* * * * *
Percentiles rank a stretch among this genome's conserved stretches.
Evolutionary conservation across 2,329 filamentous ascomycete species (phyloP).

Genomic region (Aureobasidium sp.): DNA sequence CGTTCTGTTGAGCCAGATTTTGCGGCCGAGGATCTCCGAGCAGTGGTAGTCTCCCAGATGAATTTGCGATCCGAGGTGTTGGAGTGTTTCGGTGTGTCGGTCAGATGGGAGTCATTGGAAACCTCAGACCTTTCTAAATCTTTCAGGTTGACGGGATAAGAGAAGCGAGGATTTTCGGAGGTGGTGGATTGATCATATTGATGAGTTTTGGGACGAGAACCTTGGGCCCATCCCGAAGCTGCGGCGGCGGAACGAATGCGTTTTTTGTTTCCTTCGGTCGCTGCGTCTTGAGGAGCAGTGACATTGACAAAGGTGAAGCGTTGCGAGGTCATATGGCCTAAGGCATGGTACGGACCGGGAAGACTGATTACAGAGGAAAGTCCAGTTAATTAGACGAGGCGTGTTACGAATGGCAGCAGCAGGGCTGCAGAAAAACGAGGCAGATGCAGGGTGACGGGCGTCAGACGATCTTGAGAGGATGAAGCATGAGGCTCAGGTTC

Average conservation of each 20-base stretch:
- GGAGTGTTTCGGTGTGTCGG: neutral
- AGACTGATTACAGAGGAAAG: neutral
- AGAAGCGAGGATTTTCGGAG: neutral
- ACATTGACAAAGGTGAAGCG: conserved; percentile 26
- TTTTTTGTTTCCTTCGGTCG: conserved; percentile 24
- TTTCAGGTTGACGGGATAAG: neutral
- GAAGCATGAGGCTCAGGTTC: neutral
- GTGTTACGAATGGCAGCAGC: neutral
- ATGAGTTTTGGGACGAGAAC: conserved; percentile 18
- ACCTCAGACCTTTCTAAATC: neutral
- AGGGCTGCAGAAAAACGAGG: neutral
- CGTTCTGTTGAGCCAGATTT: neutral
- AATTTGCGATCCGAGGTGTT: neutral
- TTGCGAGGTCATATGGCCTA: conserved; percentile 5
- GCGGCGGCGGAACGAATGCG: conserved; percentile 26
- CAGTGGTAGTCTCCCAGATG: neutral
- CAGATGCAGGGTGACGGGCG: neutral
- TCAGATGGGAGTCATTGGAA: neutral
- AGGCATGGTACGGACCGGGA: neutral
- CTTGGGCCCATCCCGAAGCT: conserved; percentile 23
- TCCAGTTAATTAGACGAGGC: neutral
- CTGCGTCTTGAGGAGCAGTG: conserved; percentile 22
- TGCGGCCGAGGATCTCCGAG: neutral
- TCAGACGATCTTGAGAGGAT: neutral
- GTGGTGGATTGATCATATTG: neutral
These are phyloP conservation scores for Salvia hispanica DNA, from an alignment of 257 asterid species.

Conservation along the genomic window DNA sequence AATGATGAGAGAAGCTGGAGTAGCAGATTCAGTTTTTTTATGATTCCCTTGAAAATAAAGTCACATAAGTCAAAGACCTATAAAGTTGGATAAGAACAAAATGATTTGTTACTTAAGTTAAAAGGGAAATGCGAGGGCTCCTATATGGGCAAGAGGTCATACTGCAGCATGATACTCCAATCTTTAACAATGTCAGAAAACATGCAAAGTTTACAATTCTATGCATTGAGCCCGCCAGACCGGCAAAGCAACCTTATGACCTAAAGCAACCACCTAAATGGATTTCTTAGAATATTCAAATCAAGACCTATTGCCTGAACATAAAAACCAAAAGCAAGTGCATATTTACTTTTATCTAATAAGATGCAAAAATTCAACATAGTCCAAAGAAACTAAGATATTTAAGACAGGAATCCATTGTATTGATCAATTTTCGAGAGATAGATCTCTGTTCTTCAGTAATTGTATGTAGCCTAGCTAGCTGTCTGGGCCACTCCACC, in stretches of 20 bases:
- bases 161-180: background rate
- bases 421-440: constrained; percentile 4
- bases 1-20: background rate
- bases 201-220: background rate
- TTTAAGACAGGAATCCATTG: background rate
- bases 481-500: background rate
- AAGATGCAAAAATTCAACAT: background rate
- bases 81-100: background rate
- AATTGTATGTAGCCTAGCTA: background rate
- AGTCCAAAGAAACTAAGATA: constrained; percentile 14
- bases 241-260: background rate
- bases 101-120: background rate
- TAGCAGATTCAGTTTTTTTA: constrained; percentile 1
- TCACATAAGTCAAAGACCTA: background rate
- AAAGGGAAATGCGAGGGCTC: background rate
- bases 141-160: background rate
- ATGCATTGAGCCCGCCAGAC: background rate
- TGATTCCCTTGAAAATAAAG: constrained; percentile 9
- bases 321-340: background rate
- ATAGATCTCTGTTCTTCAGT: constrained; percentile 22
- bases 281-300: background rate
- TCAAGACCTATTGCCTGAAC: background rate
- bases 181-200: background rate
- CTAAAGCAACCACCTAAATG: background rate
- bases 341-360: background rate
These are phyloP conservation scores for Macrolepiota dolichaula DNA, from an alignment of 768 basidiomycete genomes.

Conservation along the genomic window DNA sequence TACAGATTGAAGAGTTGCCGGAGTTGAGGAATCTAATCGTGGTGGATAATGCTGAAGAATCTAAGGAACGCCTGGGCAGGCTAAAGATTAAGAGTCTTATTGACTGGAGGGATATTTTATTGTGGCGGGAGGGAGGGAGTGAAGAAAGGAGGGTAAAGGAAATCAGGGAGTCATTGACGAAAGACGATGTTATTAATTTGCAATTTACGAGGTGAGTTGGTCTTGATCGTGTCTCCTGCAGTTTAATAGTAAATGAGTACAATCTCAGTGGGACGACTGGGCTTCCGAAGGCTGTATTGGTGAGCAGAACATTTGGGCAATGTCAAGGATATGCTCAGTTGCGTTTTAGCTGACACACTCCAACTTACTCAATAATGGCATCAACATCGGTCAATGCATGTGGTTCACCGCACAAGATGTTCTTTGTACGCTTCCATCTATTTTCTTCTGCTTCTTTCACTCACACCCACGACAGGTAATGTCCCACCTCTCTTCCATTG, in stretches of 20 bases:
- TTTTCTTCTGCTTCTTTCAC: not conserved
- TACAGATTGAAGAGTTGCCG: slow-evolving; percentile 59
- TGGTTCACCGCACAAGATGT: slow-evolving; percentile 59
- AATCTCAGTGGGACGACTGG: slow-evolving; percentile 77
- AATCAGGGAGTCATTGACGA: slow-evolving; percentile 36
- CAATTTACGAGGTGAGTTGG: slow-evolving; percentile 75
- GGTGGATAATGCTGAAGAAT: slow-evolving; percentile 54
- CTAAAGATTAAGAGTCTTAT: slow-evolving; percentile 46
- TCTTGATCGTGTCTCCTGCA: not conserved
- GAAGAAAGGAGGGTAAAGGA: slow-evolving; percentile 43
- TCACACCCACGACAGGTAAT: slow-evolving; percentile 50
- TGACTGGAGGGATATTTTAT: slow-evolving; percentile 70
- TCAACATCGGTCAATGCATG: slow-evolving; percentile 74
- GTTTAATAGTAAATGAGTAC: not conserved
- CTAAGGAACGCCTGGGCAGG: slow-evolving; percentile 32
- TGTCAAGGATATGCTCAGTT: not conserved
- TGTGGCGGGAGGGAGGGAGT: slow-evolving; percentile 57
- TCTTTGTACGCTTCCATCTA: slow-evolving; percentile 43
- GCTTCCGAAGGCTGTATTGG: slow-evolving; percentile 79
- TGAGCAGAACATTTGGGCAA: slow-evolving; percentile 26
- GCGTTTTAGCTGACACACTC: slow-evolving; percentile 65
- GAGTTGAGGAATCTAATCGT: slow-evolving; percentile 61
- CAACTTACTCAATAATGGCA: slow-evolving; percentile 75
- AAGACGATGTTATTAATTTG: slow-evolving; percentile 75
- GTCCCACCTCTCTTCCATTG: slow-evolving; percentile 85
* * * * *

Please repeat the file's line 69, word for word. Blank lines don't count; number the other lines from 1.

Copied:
- TCACACCCACGACAGGTAAT: slow-evolving; percentile 50